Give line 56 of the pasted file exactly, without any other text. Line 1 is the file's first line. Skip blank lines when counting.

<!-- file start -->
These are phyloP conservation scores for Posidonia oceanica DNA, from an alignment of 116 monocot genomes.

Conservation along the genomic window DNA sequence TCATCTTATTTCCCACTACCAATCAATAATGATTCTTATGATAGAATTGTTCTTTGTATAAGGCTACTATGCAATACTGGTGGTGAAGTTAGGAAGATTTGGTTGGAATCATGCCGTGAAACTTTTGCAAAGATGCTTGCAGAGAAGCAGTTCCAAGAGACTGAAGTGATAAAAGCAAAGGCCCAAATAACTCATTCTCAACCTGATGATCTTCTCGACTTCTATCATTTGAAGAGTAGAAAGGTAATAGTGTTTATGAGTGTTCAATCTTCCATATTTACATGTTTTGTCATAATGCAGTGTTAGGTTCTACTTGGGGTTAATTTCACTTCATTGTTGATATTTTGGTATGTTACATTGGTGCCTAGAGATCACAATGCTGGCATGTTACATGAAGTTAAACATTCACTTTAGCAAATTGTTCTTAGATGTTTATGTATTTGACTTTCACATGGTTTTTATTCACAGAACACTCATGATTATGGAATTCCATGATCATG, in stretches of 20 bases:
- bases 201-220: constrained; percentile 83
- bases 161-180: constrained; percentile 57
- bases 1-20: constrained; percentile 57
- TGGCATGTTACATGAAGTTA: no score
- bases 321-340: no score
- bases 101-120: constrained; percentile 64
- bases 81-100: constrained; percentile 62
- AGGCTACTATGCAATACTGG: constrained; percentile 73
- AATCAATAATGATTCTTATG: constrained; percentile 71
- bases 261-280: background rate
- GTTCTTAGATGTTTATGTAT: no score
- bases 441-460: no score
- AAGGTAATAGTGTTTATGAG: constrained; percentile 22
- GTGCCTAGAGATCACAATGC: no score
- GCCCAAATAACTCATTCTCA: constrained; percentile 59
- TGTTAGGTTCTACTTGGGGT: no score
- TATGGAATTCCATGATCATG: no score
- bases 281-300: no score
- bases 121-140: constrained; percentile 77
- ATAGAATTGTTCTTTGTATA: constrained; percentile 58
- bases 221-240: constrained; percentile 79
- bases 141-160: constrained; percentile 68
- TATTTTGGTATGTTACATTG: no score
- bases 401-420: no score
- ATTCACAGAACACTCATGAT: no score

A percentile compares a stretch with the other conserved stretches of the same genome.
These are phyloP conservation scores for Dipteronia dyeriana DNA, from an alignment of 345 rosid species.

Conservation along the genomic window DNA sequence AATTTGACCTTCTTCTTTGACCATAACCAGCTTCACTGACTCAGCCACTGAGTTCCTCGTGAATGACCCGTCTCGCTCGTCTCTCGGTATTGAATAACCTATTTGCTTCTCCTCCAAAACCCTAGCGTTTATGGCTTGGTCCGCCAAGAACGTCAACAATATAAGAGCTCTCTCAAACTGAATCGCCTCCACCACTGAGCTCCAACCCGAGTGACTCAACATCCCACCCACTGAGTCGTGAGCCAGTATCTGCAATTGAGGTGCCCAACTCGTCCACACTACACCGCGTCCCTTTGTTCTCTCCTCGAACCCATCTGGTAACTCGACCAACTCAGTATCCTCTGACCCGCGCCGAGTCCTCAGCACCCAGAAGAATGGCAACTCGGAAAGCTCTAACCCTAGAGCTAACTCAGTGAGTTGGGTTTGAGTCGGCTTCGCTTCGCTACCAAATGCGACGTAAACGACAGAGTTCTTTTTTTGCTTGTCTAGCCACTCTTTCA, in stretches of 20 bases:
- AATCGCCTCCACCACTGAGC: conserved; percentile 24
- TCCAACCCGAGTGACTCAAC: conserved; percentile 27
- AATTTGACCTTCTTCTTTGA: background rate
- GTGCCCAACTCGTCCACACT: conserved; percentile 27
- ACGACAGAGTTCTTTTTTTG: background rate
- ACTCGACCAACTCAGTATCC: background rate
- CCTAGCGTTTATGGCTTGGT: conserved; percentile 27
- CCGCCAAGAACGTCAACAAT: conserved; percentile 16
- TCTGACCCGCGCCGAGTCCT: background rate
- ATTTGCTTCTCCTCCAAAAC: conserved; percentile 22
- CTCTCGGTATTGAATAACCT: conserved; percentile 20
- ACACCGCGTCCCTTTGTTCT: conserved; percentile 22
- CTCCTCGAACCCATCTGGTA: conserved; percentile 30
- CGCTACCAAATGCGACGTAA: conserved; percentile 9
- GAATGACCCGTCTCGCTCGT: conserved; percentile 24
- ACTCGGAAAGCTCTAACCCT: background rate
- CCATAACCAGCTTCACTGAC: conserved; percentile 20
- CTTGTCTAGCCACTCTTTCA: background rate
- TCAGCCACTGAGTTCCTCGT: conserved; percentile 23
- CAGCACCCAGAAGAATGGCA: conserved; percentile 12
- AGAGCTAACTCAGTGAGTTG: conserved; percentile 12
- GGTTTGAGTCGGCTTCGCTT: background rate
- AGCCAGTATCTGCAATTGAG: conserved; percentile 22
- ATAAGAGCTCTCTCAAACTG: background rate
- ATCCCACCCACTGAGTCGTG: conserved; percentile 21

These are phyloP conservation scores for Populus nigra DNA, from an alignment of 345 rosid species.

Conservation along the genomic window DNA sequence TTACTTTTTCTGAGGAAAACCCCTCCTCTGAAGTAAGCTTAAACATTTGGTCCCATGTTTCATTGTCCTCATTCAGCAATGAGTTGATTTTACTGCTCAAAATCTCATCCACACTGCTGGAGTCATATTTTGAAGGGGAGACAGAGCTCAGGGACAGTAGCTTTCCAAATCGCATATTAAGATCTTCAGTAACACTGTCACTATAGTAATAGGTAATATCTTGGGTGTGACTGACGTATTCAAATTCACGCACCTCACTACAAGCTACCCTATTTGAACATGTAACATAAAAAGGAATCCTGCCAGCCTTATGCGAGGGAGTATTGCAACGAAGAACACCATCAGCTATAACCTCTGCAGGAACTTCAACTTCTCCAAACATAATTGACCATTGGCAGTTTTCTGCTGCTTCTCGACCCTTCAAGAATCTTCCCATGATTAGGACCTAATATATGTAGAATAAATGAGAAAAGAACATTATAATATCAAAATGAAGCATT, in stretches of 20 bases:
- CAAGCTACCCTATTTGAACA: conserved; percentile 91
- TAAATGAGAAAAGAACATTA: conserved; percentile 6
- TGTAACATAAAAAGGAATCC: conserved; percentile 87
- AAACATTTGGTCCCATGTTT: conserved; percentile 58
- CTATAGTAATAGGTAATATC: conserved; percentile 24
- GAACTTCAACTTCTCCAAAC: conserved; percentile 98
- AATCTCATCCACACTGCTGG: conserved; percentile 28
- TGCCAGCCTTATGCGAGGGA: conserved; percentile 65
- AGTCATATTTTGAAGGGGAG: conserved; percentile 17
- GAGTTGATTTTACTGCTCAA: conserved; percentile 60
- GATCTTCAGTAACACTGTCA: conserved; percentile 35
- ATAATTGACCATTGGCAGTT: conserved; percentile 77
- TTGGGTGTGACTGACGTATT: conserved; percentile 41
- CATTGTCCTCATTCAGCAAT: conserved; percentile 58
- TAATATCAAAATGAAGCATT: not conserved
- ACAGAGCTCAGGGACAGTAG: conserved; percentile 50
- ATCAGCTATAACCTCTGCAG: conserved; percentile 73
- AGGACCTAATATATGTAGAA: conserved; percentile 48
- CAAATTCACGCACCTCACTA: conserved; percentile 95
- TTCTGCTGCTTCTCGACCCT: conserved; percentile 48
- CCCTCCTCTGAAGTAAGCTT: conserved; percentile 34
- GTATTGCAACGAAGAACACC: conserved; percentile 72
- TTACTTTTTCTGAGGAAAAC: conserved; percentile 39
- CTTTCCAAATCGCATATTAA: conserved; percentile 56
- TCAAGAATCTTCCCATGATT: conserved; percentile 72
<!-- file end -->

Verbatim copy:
These are phyloP conservation scores for Populus nigra DNA, from an alignment of 345 rosid species.